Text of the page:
It’s also possible, however, that Abbott could benefit, if it succeeds in making a test to diagnose the virus, she said. Abbott has confirmed that it is working to develop a test.
Even companies with production in the U.S. have experienced coronavirus-related disruptions.
Hazel Technologies, which makes a product that extends the shelf life of produce and other foods, was awaiting delivery on a machine needed to make some of its products when the travel restrictions hit, said co-founder and CEO Aidan Mouat.
Unwilling to wait months, the Chicago company spent 10 times as much to buy the machine elsewhere, Mouat said. He said he had to reallocate resources from other projects to make that happen.
Problems associated with the virus come at an inopportune time for companies that already have been forced to deal with tariffs on Chinese goods imposed by the Trump administration.
“It’s kind of a one-two punch,” said Joe Born, CEO of Chicago-based Bluetooth speaker brand Aiwa.
Born said he’s seen prices that consumers pay for electronics hiked — likely a result of the tariffs coupled with coronavirus issues — and his company might have to do the same.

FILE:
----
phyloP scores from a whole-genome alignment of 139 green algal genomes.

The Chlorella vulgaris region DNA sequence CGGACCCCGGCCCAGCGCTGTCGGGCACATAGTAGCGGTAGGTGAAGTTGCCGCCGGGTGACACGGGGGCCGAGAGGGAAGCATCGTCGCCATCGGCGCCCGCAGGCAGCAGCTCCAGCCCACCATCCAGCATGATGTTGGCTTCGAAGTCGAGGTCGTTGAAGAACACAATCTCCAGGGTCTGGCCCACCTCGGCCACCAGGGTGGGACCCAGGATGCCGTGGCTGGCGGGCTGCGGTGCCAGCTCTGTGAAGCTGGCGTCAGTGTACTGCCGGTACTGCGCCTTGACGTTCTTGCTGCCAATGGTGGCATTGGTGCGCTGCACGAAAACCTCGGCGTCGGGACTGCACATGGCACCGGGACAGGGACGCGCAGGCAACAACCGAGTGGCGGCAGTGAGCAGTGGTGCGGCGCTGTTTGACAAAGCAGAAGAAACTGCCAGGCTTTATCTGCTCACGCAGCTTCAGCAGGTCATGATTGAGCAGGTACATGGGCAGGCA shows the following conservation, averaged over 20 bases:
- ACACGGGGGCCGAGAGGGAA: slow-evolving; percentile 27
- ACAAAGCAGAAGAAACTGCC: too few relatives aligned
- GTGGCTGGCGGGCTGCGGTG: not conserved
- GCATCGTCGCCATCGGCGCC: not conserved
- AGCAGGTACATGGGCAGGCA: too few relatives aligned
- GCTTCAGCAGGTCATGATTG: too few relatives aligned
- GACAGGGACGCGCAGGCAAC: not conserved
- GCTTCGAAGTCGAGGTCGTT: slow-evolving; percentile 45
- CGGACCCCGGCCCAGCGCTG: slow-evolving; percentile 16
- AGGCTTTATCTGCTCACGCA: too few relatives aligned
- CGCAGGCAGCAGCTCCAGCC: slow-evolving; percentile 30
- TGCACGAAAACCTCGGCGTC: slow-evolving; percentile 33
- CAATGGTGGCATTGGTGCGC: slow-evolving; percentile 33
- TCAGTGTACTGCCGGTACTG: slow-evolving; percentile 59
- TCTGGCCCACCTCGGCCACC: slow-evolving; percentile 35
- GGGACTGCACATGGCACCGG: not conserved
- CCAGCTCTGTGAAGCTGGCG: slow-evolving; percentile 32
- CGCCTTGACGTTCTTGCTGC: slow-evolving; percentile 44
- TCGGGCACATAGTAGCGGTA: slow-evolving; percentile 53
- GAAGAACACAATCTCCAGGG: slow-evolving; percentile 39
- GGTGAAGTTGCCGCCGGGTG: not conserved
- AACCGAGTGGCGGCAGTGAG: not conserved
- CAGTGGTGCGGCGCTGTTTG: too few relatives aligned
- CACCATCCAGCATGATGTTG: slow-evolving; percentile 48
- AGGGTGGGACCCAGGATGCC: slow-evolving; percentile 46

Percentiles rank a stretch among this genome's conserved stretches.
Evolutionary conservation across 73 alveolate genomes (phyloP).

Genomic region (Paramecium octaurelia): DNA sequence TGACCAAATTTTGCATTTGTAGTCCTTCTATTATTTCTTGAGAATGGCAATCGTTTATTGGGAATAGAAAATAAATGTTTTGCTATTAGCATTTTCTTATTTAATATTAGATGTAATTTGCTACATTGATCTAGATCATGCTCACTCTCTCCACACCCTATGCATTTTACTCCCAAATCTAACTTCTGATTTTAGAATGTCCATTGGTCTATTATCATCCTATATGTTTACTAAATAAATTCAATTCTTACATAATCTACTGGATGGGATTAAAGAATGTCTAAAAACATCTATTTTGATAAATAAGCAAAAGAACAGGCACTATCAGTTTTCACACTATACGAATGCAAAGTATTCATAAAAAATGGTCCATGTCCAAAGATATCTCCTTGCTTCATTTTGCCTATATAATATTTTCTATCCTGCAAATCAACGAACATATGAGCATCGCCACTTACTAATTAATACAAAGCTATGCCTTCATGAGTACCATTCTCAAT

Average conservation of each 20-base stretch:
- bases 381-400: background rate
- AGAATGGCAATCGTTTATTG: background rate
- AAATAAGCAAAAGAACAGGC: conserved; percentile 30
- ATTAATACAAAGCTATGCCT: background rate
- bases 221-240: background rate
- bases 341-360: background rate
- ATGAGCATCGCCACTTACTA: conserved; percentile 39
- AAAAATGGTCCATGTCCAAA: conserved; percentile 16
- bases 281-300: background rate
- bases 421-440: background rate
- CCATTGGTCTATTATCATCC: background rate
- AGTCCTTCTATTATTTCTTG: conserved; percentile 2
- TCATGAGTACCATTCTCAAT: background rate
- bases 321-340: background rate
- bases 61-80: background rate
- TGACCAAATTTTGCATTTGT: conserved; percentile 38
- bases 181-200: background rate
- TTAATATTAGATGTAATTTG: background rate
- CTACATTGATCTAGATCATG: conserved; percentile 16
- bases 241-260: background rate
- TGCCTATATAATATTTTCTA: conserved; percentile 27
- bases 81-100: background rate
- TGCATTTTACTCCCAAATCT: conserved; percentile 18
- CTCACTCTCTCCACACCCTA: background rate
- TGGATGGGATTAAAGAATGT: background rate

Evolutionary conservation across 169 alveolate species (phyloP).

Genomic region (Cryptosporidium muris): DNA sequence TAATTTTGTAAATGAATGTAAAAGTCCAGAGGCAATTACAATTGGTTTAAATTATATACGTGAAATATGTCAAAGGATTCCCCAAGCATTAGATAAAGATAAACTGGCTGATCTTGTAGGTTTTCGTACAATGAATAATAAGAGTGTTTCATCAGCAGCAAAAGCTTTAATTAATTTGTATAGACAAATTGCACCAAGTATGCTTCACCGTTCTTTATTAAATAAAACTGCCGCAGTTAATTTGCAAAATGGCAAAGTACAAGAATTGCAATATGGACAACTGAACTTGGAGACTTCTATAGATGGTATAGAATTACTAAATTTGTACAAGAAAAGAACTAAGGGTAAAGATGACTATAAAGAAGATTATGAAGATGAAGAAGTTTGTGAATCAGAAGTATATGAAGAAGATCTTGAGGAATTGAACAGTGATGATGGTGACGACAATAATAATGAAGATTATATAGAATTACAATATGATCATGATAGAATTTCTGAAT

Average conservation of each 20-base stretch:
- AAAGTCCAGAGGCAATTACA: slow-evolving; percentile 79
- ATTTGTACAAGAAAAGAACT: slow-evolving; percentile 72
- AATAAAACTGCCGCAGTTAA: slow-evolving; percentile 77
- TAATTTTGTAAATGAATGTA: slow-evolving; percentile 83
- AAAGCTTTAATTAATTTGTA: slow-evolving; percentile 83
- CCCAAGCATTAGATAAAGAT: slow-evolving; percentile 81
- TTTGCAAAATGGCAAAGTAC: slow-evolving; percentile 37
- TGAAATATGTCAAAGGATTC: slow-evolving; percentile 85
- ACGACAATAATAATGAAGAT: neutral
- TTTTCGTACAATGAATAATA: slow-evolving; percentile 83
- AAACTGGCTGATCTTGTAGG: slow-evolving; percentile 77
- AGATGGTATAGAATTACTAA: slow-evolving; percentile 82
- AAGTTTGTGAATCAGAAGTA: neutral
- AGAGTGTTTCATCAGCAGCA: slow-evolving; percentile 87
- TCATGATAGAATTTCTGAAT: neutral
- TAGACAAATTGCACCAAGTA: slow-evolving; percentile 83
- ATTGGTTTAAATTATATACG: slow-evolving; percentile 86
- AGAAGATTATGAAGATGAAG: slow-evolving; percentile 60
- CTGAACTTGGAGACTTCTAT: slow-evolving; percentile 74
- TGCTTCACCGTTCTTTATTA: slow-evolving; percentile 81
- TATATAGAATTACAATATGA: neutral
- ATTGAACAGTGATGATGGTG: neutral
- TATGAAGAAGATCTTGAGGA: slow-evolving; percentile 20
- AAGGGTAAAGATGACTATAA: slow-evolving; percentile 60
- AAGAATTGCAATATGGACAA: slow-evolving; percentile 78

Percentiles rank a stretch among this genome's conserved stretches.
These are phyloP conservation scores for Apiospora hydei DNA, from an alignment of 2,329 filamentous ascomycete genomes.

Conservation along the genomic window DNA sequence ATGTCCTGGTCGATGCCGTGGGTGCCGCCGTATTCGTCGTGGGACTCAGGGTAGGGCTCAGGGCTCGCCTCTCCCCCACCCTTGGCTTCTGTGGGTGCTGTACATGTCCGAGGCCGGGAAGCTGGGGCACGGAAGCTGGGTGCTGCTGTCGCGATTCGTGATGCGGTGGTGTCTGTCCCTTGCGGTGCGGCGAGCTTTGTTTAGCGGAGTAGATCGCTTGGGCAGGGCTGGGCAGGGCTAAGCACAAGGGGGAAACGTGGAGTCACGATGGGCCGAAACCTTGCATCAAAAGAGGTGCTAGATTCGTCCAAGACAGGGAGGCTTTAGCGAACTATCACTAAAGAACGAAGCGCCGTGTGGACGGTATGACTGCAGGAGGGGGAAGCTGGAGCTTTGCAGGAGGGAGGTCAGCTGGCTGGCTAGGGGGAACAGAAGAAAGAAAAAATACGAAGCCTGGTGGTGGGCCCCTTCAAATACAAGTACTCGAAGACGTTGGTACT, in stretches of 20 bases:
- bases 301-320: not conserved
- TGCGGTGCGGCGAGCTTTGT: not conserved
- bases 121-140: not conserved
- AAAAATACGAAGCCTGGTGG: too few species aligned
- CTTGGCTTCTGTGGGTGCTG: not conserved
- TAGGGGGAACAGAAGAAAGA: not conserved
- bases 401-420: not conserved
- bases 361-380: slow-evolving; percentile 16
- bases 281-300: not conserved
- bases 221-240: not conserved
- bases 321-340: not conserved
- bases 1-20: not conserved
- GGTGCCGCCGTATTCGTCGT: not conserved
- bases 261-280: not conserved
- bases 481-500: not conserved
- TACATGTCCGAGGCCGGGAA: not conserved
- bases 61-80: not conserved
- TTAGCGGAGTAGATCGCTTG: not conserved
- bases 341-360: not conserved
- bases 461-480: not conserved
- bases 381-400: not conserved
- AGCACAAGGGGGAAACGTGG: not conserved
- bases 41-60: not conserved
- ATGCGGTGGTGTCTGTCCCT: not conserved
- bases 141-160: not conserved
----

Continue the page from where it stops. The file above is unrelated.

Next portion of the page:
A shipment of wireless earbuds that was set to arrive in early March will be delayed at least a month because of the coronavirus, Born said. Aiwa had to adjust marketing budgets and stop advertising that product.
For some companies, lessons learned from the tariffs or changes made to ease their blow have proved helpful.
Best Buy has seen a dip in inventory due to coronavirus disruptions in the supply chain, but its suppliers are prepared after handling uncertainty around the tariffs, CEO Corie Barry told CNBC.
Vernon Hills toymaker Learning Resources stocked up on goods before the tariffs went into effect, reducing the coronavirus’ interruption on all but a handful of new items, said CEO Rick Woldenberg. Factories the company works with in China are opening back up and restarting production.